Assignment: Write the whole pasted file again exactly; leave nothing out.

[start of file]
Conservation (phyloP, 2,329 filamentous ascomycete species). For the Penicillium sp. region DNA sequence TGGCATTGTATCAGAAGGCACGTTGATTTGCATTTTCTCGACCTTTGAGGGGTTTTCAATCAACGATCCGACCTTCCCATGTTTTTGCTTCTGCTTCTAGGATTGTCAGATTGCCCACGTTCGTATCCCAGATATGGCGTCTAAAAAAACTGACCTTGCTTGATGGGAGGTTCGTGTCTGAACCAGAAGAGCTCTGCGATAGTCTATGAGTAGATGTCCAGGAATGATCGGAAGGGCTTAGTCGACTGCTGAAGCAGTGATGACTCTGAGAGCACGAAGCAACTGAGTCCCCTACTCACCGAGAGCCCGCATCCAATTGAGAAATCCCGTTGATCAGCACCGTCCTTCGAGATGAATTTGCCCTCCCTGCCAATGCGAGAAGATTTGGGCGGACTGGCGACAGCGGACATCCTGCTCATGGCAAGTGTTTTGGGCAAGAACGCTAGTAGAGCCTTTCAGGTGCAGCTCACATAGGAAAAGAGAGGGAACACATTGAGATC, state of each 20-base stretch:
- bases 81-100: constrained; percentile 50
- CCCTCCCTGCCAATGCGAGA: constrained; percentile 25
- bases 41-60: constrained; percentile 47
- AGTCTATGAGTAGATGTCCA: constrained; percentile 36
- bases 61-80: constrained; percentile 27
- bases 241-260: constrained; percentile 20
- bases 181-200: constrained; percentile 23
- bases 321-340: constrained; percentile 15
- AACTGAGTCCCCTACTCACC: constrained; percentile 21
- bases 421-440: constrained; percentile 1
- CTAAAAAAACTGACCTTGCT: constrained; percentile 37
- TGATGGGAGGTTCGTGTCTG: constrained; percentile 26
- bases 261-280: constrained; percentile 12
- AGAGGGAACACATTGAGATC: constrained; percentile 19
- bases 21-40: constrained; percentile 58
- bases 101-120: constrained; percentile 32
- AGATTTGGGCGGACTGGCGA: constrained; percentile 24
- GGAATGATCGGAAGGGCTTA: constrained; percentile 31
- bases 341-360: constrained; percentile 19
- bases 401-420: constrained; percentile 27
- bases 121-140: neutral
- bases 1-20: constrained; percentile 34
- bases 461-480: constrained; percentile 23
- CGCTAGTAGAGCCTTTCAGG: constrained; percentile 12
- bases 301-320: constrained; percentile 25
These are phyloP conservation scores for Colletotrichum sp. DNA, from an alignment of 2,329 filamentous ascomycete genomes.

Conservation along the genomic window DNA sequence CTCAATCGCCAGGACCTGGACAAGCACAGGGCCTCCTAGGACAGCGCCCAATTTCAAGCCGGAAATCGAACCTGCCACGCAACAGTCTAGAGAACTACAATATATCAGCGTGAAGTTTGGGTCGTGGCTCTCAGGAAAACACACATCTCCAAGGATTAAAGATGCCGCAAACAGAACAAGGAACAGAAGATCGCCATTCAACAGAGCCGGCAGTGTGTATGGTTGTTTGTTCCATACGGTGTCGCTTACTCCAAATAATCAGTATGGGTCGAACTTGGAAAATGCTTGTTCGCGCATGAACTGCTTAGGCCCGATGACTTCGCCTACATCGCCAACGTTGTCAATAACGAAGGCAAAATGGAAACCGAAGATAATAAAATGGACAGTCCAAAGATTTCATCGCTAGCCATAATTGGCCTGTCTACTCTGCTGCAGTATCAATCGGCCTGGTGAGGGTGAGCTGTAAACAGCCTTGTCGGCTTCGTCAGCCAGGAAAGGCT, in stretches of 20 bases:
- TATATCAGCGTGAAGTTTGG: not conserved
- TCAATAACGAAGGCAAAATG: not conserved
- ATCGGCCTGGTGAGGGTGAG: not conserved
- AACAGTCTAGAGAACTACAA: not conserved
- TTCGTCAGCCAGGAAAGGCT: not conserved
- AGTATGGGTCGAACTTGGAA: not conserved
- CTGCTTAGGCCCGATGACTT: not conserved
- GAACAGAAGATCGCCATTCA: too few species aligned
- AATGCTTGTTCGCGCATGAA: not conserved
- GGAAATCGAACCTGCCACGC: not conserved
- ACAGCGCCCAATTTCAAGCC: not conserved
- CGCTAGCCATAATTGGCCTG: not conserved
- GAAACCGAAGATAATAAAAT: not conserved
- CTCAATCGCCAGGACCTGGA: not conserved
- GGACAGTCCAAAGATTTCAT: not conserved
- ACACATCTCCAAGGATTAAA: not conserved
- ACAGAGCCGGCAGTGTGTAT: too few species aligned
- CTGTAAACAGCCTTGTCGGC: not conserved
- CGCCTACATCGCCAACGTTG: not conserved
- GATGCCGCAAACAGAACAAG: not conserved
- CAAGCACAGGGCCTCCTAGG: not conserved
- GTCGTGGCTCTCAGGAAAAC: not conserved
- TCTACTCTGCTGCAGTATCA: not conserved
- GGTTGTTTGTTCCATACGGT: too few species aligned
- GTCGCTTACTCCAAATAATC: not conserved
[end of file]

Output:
Conservation (phyloP, 2,329 filamentous ascomycete species). For the Penicillium sp. region DNA sequence TGGCATTGTATCAGAAGGCACGTTGATTTGCATTTTCTCGACCTTTGAGGGGTTTTCAATCAACGATCCGACCTTCCCATGTTTTTGCTTCTGCTTCTAGGATTGTCAGATTGCCCACGTTCGTATCCCAGATATGGCGTCTAAAAAAACTGACCTTGCTTGATGGGAGGTTCGTGTCTGAACCAGAAGAGCTCTGCGATAGTCTATGAGTAGATGTCCAGGAATGATCGGAAGGGCTTAGTCGACTGCTGAAGCAGTGATGACTCTGAGAGCACGAAGCAACTGAGTCCCCTACTCACCGAGAGCCCGCATCCAATTGAGAAATCCCGTTGATCAGCACCGTCCTTCGAGATGAATTTGCCCTCCCTGCCAATGCGAGAAGATTTGGGCGGACTGGCGACAGCGGACATCCTGCTCATGGCAAGTGTTTTGGGCAAGAACGCTAGTAGAGCCTTTCAGGTGCAGCTCACATAGGAAAAGAGAGGGAACACATTGAGATC, state of each 20-base stretch:
- bases 81-100: constrained; percentile 50
- CCCTCCCTGCCAATGCGAGA: constrained; percentile 25
- bases 41-60: constrained; percentile 47
- AGTCTATGAGTAGATGTCCA: constrained; percentile 36
- bases 61-80: constrained; percentile 27
- bases 241-260: constrained; percentile 20
- bases 181-200: constrained; percentile 23
- bases 321-340: constrained; percentile 15
- AACTGAGTCCCCTACTCACC: constrained; percentile 21
- bases 421-440: constrained; percentile 1
- CTAAAAAAACTGACCTTGCT: constrained; percentile 37
- TGATGGGAGGTTCGTGTCTG: constrained; percentile 26
- bases 261-280: constrained; percentile 12
- AGAGGGAACACATTGAGATC: constrained; percentile 19
- bases 21-40: constrained; percentile 58
- bases 101-120: constrained; percentile 32
- AGATTTGGGCGGACTGGCGA: constrained; percentile 24
- GGAATGATCGGAAGGGCTTA: constrained; percentile 31
- bases 341-360: constrained; percentile 19
- bases 401-420: constrained; percentile 27
- bases 121-140: neutral
- bases 1-20: constrained; percentile 34
- bases 461-480: constrained; percentile 23
- CGCTAGTAGAGCCTTTCAGG: constrained; percentile 12
- bases 301-320: constrained; percentile 25
These are phyloP conservation scores for Colletotrichum sp. DNA, from an alignment of 2,329 filamentous ascomycete genomes.

Conservation along the genomic window DNA sequence CTCAATCGCCAGGACCTGGACAAGCACAGGGCCTCCTAGGACAGCGCCCAATTTCAAGCCGGAAATCGAACCTGCCACGCAACAGTCTAGAGAACTACAATATATCAGCGTGAAGTTTGGGTCGTGGCTCTCAGGAAAACACACATCTCCAAGGATTAAAGATGCCGCAAACAGAACAAGGAACAGAAGATCGCCATTCAACAGAGCCGGCAGTGTGTATGGTTGTTTGTTCCATACGGTGTCGCTTACTCCAAATAATCAGTATGGGTCGAACTTGGAAAATGCTTGTTCGCGCATGAACTGCTTAGGCCCGATGACTTCGCCTACATCGCCAACGTTGTCAATAACGAAGGCAAAATGGAAACCGAAGATAATAAAATGGACAGTCCAAAGATTTCATCGCTAGCCATAATTGGCCTGTCTACTCTGCTGCAGTATCAATCGGCCTGGTGAGGGTGAGCTGTAAACAGCCTTGTCGGCTTCGTCAGCCAGGAAAGGCT, in stretches of 20 bases:
- TATATCAGCGTGAAGTTTGG: not conserved
- TCAATAACGAAGGCAAAATG: not conserved
- ATCGGCCTGGTGAGGGTGAG: not conserved
- AACAGTCTAGAGAACTACAA: not conserved
- TTCGTCAGCCAGGAAAGGCT: not conserved
- AGTATGGGTCGAACTTGGAA: not conserved
- CTGCTTAGGCCCGATGACTT: not conserved
- GAACAGAAGATCGCCATTCA: too few species aligned
- AATGCTTGTTCGCGCATGAA: not conserved
- GGAAATCGAACCTGCCACGC: not conserved
- ACAGCGCCCAATTTCAAGCC: not conserved
- CGCTAGCCATAATTGGCCTG: not conserved
- GAAACCGAAGATAATAAAAT: not conserved
- CTCAATCGCCAGGACCTGGA: not conserved
- GGACAGTCCAAAGATTTCAT: not conserved
- ACACATCTCCAAGGATTAAA: not conserved
- ACAGAGCCGGCAGTGTGTAT: too few species aligned
- CTGTAAACAGCCTTGTCGGC: not conserved
- CGCCTACATCGCCAACGTTG: not conserved
- GATGCCGCAAACAGAACAAG: not conserved
- CAAGCACAGGGCCTCCTAGG: not conserved
- GTCGTGGCTCTCAGGAAAAC: not conserved
- TCTACTCTGCTGCAGTATCA: not conserved
- GGTTGTTTGTTCCATACGGT: too few species aligned
- GTCGCTTACTCCAAATAATC: not conserved